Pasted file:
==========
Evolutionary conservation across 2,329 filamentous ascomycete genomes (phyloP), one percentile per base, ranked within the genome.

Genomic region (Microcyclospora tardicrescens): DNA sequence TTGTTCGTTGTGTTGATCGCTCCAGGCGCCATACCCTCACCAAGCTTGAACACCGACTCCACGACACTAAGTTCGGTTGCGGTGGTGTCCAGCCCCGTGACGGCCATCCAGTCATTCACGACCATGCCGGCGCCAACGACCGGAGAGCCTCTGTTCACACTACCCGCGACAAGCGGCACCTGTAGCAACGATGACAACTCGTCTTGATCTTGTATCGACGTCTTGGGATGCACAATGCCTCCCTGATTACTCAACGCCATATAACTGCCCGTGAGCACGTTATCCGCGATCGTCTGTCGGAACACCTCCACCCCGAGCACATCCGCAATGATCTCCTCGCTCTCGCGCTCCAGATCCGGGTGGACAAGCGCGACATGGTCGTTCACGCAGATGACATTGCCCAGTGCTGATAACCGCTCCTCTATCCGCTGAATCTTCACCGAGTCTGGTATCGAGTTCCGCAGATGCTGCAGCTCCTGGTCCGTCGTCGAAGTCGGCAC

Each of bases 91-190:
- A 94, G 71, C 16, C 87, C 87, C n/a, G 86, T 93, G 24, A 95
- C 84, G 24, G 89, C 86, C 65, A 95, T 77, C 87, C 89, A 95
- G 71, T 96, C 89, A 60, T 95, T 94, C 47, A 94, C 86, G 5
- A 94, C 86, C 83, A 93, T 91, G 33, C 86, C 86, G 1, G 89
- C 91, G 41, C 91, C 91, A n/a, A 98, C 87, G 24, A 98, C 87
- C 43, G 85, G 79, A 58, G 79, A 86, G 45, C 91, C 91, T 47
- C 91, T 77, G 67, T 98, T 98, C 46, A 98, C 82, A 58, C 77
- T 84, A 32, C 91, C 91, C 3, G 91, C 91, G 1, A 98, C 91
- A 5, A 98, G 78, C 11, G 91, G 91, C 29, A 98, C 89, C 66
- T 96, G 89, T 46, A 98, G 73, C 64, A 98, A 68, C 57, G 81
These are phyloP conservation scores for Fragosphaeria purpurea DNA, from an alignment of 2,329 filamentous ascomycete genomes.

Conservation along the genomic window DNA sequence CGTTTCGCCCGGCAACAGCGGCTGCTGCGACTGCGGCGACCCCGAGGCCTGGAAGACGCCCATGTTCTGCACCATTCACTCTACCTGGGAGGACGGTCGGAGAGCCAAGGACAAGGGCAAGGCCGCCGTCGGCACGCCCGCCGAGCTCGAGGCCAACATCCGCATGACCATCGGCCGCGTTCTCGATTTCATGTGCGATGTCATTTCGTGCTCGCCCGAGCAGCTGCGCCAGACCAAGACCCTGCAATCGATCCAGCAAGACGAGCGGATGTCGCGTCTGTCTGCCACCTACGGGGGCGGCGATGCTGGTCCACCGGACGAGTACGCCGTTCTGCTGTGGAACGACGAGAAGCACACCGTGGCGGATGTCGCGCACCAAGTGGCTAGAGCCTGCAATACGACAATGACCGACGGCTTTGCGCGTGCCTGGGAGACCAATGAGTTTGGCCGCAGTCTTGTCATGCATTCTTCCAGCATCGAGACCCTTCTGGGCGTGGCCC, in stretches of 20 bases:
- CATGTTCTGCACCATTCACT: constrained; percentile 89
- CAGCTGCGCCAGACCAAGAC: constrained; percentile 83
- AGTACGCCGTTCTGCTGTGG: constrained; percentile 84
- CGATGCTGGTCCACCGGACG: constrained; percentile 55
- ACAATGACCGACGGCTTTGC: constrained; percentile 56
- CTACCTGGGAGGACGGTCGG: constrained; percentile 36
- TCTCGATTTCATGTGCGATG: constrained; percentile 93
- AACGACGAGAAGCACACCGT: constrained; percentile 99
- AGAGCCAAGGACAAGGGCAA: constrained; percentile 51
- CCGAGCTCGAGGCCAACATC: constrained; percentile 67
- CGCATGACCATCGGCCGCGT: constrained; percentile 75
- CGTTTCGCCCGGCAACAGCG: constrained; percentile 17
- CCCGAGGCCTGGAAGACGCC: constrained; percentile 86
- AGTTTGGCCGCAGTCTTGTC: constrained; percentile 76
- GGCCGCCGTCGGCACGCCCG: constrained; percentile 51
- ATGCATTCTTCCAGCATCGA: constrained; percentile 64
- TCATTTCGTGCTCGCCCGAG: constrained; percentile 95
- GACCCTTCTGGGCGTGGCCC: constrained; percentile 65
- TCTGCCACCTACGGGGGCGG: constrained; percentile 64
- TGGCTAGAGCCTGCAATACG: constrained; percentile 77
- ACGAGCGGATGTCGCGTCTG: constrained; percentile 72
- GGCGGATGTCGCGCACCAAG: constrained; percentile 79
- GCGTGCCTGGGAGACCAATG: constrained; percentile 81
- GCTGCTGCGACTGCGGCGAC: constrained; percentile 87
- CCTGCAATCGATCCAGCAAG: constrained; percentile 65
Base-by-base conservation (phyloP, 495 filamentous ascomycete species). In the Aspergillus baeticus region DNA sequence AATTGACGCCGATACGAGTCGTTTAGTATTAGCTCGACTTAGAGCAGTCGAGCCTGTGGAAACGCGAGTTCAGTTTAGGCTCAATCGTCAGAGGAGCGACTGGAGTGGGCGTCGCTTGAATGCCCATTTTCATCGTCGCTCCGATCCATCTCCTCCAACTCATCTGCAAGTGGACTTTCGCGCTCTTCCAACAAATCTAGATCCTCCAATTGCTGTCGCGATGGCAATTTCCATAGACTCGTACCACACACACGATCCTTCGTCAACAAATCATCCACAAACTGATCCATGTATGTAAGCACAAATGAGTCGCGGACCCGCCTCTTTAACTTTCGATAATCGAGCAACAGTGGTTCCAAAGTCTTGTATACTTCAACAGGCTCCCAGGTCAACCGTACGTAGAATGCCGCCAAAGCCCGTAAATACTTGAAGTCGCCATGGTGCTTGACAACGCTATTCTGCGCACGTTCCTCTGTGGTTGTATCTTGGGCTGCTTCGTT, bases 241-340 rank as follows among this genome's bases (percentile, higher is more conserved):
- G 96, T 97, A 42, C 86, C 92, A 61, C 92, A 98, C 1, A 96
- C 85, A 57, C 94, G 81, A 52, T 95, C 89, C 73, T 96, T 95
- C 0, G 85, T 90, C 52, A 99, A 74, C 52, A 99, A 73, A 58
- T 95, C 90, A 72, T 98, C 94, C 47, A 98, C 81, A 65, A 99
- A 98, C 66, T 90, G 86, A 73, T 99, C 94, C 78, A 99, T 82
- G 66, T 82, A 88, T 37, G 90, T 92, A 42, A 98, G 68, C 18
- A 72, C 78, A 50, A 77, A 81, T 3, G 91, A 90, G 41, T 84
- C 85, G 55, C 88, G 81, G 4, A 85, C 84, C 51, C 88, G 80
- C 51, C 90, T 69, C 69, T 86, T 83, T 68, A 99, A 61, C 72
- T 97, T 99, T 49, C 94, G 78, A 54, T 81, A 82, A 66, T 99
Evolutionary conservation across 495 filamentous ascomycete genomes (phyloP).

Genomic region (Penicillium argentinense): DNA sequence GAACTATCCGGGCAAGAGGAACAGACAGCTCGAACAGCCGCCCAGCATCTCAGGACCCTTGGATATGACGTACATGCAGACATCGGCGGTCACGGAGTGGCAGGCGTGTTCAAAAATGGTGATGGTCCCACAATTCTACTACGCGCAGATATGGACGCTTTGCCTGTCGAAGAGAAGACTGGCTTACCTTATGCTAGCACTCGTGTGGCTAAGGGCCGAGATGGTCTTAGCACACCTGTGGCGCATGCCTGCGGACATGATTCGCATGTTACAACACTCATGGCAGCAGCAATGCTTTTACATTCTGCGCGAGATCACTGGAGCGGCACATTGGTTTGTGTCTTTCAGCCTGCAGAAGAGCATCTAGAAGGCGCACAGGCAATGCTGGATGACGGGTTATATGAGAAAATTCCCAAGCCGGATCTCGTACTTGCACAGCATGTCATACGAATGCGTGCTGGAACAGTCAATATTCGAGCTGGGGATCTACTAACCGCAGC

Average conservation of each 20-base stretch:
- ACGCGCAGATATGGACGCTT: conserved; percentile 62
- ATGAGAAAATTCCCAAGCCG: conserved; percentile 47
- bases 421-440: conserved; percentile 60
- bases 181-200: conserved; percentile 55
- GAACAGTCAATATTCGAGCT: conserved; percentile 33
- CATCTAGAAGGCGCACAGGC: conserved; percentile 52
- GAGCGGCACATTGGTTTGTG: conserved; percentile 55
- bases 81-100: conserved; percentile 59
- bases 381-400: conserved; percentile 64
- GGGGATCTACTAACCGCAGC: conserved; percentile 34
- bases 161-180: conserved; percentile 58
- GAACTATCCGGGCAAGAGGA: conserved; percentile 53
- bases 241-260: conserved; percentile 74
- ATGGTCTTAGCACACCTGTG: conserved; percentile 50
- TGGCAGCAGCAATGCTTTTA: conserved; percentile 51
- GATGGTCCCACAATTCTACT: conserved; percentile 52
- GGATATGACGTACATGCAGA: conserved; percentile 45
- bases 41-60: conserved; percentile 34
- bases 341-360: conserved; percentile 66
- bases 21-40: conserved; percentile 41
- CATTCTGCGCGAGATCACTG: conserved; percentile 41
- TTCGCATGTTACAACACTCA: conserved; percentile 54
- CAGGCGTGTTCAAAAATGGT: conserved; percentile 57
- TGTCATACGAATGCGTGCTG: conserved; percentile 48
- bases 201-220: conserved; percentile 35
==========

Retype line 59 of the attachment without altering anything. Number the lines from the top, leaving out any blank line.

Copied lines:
- GAACAGTCAATATTCGAGCT: conserved; percentile 33